Despite all efforts to avoid bugs, software sometimes crashes in the field, leaving crash traces as the only information to localize the problem. Prior approaches on localizing where to fix the root cause of a crash do not scale well to ultra-large scale, heterogeneous code bases that contain millions of code files written in multiple programming languages. This paper presents Scaffle, the first scalable bug localization technique, which is based on the key insight to divide the problem into two easier sub-problems. First, a trained machine learning model predicts which lines of a raw crash trace are most informative for localizing the bug. Then, these lines are fed to an information retrieval-based search engine to retrieve file paths in the code base, predicting which file to change to address the crash. The approach does not make any assumptions about the format of a crash trace or the language that produces it. We evaluate Scaffle with tens of thousands of crash traces produced by a large-scale industrial code base that contains millions of possible bug locations and that powers tools used by billions of people. The results show that the approach correctly predicts the file to fix for 40% to 60% (50% to 70%) of all crash traces within the top-1 (top-5) predictions. Moreover, Scaffle improves over several baseline approaches, including an existing classification-based approach, a scalable variant of existing information retrieval-based approaches, and a set of hand-tuned, industrially deployed heuristics.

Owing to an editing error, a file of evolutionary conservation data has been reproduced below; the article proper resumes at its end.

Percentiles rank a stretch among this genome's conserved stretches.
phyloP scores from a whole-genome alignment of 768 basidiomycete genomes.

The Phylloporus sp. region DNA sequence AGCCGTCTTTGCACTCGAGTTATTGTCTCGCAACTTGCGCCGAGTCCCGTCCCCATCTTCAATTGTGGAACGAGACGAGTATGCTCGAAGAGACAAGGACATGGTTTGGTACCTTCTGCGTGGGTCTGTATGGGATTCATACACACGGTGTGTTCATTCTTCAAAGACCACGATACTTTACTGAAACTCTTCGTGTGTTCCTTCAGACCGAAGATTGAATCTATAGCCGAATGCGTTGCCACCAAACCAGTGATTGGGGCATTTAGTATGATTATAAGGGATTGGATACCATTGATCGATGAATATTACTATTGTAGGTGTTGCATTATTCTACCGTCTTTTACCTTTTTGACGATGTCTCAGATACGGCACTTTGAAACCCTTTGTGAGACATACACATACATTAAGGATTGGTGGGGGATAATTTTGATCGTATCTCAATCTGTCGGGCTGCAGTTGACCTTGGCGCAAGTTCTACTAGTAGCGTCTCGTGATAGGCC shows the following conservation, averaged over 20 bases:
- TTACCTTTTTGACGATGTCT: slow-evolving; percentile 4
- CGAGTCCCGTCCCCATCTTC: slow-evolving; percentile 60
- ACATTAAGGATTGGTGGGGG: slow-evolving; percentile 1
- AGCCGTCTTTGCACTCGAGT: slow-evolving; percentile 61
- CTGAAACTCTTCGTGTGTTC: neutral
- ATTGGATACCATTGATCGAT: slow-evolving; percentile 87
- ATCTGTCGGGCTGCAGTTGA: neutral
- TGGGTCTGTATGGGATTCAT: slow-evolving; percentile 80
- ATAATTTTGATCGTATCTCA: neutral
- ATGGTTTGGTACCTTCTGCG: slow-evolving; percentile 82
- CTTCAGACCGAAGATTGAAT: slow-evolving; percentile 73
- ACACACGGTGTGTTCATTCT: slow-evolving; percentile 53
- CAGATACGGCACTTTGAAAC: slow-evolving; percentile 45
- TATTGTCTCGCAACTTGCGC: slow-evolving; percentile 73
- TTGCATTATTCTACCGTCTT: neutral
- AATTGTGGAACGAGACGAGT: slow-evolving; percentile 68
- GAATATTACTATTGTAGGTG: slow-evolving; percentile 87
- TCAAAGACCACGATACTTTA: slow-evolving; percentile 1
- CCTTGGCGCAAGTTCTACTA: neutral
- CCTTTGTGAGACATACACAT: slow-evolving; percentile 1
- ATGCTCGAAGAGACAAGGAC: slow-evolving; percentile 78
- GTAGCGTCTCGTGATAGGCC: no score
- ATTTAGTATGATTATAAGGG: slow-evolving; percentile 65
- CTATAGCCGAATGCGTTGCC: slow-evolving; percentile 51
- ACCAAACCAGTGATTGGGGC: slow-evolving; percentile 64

Tue 21 Jul Times are displayed in time zone: (GMT-07:00) Tijuana, Baja California change
|12:10 - 12:30|
|12:30 - 12:50|
Rahul GopinathCISPA Helmholtz Center for Information Security, Alexander KampmannCISPA Helmholtz Center for Information Security, Nikolas HavrikovCISPA Helmholtz Center for Information Security, Ezekiel O. SoremekunCISPA Helmholtz Center for Information Security, Andreas ZellerCISPA Helmholtz Center for Information Security
|12:50 - 13:10|